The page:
People sustain unexpected injuries in a wide variety of settings and in an equally wide variety of ways. One of the more common scenarios that brings clients through our doors at Boohoff Law is a so-called slip and fall injury that happens on someone else’s property. The name is a little misleading, however. Slipping and falling is by no means the only way a person can get hurt at someone else’s home or business.
We represent clients who suffer an injury on someone else’s property in every conceivable scenario, whether they trip, slip, fall, or have an object or implement injure them. The law that applies to this category of injuries is known as premises liability.
If you or a loved one went to someone else’s property and got injured or tragically died, you may have the right to recover substantial compensation from the property owner or operator under Washington State law. To learn more, contact the experienced, knowledgeable Seattle premises liability lawyers at Boohoff law today.
Contact us today – call (877) 999-9999 or email us. We’re available 24/7!
Why You Want to Choose Boohoff Law’s Premises Liability Attorneys
Our founder Tatiana Boohoff has established a hard-won reputation as a strong and skilled advocate for people injured through no fault of their own. At Boohoff Law, we take particular pride in being accessible 24/7 to our clients in order to serve their needs.
Attorney Boohoff is a graduate of Boston University School of Law, which is a top-ranked law school that produces some of the country’s finest lawyers. She and her team focus their law practice exclusively on representing clients in personal injury matters, which ensures they never have a conflict of interest that could limit their determination to obtain every dollar of compensation their clients need.
How To Win a Seattle Premises Liability Case?
To win a premises liability case, you must prove that (1) the property owner owed you a duty to maintain a safe environment. This requirement means that in Washington, you must prove you were an invitee or licensee. Then you must prove that (2) the owner failed to maintain a safe environment and (3) that the failure caused your injuries.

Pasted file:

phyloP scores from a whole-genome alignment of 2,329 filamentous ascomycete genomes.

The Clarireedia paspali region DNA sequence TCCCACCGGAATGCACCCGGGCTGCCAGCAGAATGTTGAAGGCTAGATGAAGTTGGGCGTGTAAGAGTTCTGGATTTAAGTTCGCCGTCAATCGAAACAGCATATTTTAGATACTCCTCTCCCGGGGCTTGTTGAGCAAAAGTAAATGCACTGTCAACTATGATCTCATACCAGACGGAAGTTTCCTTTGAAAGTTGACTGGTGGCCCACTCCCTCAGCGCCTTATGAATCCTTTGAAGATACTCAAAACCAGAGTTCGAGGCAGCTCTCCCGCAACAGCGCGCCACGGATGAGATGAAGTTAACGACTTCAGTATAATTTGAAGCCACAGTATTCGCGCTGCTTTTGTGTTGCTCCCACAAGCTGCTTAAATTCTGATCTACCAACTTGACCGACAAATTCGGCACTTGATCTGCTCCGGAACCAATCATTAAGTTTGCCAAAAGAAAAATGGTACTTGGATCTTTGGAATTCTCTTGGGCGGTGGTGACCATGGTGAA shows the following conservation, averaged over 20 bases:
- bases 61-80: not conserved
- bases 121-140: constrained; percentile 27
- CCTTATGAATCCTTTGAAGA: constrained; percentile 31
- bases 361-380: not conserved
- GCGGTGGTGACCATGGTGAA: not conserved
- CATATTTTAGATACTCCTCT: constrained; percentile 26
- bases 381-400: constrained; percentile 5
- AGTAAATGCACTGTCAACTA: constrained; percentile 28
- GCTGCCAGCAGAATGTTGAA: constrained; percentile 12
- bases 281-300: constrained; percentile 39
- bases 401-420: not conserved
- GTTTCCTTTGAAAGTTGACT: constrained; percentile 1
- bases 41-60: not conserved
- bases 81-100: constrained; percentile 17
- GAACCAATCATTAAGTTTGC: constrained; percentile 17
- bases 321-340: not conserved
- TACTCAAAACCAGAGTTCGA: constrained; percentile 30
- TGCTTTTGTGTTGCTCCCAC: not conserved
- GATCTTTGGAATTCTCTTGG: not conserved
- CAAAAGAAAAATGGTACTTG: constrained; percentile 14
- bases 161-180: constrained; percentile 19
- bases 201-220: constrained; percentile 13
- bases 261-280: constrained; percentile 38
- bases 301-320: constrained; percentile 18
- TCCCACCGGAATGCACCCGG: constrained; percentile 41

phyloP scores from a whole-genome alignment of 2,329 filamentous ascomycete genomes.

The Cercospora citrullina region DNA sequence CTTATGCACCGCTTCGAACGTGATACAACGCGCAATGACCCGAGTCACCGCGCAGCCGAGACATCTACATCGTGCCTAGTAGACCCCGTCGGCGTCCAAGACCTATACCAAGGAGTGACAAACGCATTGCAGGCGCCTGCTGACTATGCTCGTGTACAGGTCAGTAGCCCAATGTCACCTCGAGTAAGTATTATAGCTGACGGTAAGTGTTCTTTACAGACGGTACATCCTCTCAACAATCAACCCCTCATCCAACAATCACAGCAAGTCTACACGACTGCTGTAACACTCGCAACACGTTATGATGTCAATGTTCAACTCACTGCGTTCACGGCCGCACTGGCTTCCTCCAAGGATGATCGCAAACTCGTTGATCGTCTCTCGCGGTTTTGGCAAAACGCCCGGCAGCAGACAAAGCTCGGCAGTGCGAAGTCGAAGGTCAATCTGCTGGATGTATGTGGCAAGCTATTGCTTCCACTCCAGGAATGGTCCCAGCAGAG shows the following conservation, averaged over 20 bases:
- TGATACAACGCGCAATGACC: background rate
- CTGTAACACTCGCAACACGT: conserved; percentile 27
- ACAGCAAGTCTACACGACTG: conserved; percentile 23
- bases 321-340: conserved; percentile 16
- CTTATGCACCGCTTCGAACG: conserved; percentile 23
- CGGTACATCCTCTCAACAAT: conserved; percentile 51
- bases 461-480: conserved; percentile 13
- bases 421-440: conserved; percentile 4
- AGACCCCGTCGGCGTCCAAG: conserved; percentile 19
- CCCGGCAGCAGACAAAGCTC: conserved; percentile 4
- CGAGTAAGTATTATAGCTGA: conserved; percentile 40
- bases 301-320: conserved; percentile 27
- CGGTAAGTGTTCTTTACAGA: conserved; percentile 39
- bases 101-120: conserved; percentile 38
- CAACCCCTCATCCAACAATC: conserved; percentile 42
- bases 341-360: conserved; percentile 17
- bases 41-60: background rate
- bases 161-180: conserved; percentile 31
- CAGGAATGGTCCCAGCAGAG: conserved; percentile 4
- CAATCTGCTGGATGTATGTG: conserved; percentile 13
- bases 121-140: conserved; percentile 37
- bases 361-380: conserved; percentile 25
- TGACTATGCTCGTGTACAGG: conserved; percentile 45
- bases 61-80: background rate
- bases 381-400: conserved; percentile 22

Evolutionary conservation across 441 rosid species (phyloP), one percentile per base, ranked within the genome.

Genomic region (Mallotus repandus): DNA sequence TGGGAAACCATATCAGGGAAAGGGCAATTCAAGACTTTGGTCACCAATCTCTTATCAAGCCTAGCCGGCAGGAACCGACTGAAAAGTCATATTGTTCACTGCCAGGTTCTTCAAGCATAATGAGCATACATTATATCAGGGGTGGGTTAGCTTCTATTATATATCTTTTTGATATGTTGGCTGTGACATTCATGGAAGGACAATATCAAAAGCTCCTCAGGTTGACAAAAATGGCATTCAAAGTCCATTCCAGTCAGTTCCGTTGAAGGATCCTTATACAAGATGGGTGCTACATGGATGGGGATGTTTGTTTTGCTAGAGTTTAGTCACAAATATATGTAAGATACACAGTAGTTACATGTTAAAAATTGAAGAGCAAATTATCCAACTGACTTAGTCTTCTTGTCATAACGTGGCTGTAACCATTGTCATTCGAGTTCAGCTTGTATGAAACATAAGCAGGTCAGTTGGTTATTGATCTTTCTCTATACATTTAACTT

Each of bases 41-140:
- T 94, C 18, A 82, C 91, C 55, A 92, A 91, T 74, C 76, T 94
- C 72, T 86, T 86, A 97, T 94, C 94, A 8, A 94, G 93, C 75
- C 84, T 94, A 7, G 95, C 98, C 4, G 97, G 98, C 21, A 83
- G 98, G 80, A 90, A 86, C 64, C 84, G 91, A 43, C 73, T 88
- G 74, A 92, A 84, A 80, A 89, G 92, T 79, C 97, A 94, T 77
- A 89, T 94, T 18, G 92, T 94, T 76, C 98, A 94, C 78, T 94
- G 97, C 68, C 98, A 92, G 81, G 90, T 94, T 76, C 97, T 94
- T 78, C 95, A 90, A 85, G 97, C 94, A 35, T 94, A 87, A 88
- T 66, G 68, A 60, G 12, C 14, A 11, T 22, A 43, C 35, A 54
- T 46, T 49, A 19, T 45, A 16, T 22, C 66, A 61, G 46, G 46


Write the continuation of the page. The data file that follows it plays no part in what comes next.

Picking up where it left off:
If you successfully prove all of these elements, you will be entitled to recover damages resulting from the accident, such as medical fees and expenses, lost wages if you had to miss work due to the injury, and other similar damages. However, Washington does not permit the recovery of punitive damages in personal injury cases.
About Premises Liability Law
As we mentioned above, the law of premises liability is about a lot more than just slip and fall. Yes, sometimes our clients have slipped and fallen, but just as often they have gotten injured because of some other condition of a property that the owner or operator (what the law sometimes calls the possessor) should have prevented or warned them about.
The Four Types of Visitor Legal Status in Premises Liability Cases
In a premises liability case, the injured person’s legal status on the other person’s property plays a large role in determining the injured person’s ability to recover compensation for an injury. By legal status we mean the legal right the person has to be on the property in the first place.
Washington law recognizes four types of legal status a visitor can have on someone else’s property:
Trespasser. A trespasser is a person who enters a property without permission or an invitation. A trespasser, in other words, is not supposed to be on a property.
Business or public invitee. A business or public invitee is a person who goes onto someone else’s property for some business purpose connected to the owner, or for a purpose for which the owner holds the property open to the public. A person is a business/public invitee when they enter a grocery store, or walk in a public park. (Confusingly, someone you invite to your property for social reasons is not an invitee, but rather is a social guest, which is explained below).
Licensee. A licensee is someone who goes onto someone else’s property without an invitation, but with the owner/operator’s permission or tolerance, for a purpose not related to the owner’s business interests. A volunteer who helps build a barn on someone else’s land is a licensee.
Social guest. A social guest comes onto someone else’s property by express or implied invitation. Like a licensee, a social guest is not there for the property owner’s business interest (at least not exclusively). Someone you invite to a party is your social guest (but, oddly, not your invitee).
Legal Status Usually Determines Property Owner’s Duty of Care